For all of us that are chronically sleep-deprived a common strategy is simply to catch up on missed sleep during the weekends. According to a recent study this might not be so wise. The study shared hard evidence that chronic sleep loss may be more serious than previously thought and may even lead to physical damage to a our brain cells.
The research is published in The Journal of Neuroscience. In the study, mice were examined following periods of normal rest, short wakefulness, or extended wakefulness, modeling a shift worker’s typical sleep pattern. The study found that in response to short-term sleep loss, LC neurons upregulate the sirtuin type 3 (SirT3) protein, which is important for mitochondrial energy production and redox responses, and protects the neurons from metabolic injury. SirT3 is essential across short-term sleep loss to maintain metabolic homeostasis, but in extended wakefulness, the SirT3 response is missing.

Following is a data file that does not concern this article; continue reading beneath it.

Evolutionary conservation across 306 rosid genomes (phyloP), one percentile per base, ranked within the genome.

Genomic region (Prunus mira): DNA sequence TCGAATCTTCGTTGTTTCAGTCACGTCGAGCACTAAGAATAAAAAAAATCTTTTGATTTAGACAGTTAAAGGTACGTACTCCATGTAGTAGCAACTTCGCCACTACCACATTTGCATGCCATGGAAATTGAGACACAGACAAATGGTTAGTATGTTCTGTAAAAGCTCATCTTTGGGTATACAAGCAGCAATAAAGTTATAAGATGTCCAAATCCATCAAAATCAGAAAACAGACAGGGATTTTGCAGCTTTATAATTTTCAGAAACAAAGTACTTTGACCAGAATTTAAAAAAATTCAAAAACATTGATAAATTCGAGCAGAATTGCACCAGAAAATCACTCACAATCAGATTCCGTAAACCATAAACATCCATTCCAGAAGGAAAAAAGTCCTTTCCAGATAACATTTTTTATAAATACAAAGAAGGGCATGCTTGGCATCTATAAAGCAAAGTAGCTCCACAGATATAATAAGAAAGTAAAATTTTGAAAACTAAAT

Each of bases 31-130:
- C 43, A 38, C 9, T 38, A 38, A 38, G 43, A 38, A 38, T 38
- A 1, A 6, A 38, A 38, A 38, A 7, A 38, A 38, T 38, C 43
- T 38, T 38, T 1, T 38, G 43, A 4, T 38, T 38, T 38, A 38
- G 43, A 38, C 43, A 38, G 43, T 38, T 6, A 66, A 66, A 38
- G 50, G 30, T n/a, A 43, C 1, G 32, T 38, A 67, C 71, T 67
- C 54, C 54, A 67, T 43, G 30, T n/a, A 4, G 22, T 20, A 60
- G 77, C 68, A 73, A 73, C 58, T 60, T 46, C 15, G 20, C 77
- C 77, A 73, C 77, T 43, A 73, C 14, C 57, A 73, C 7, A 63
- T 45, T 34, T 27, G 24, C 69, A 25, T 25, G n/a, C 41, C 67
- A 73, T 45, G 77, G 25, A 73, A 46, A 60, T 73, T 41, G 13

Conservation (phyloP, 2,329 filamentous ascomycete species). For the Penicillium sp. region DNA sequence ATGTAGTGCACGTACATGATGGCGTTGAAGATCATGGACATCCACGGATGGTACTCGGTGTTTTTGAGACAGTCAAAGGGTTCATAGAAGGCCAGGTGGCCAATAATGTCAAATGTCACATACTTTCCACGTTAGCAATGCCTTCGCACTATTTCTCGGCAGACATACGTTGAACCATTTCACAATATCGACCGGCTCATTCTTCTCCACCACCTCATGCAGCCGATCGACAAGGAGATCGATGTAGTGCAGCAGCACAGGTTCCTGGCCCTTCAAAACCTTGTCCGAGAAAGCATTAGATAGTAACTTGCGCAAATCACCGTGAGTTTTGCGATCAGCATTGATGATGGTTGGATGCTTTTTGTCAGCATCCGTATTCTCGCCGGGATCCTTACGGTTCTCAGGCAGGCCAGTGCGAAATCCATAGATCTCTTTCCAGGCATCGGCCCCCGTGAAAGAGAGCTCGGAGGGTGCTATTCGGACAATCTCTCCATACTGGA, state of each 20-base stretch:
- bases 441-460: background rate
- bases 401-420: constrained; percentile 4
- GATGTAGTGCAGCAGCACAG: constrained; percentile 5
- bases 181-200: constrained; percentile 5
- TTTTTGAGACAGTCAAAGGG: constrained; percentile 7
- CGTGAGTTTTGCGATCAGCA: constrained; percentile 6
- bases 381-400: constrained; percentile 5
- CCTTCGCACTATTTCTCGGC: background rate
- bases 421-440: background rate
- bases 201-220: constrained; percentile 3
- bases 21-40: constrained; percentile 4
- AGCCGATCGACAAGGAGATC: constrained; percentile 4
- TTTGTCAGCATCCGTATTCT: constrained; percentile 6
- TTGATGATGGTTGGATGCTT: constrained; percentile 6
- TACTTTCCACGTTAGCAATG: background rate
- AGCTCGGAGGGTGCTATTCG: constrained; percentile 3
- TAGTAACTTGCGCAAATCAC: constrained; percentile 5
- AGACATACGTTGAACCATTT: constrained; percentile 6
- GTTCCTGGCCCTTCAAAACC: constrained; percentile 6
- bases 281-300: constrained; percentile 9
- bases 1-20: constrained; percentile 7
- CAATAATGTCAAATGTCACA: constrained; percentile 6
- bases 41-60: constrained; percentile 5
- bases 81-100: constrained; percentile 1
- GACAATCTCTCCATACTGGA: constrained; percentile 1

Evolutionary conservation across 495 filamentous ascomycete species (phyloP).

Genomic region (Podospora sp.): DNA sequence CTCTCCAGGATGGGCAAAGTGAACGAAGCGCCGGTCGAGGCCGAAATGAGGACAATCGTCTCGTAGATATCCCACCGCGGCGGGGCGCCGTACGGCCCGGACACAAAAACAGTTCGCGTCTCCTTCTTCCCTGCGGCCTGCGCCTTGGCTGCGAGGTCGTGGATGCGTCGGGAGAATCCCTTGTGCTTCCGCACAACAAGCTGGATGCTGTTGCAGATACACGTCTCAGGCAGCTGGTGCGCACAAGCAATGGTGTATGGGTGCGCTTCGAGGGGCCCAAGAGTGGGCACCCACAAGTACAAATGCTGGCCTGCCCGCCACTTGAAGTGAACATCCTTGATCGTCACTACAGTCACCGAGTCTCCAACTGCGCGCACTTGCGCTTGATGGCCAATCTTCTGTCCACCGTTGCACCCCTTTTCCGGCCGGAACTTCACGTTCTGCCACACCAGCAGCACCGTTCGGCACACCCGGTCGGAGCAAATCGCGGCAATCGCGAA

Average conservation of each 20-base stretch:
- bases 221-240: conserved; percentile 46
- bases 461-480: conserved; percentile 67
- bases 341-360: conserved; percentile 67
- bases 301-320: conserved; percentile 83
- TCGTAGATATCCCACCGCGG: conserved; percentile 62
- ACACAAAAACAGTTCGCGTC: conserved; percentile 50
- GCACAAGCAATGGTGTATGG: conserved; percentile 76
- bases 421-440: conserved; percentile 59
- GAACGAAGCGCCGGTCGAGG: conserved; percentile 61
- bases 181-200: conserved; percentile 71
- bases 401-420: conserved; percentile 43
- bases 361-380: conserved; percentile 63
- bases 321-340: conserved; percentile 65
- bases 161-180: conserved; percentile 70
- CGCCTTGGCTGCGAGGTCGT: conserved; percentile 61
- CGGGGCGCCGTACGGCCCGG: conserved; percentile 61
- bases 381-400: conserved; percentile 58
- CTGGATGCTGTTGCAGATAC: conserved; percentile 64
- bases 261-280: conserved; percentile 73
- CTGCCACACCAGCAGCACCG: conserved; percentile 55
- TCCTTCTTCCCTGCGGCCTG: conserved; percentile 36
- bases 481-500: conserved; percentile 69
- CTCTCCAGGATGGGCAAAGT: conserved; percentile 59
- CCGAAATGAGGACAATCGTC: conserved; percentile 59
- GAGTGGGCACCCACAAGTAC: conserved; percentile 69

After several days of shift worker sleep patterns, LC neurons in the mice began to display reduced SirT3 and increased cell death, and the mice lost 25% of these neurons. While more research will certainly be needed, the current study provides another confirmation of a rapidly growing scientific consensus: sleep is more important than was previously believed. In the past, scientists really thought that the brain could not be irreversibly injured from sleep loss. It’s now clear that it can be.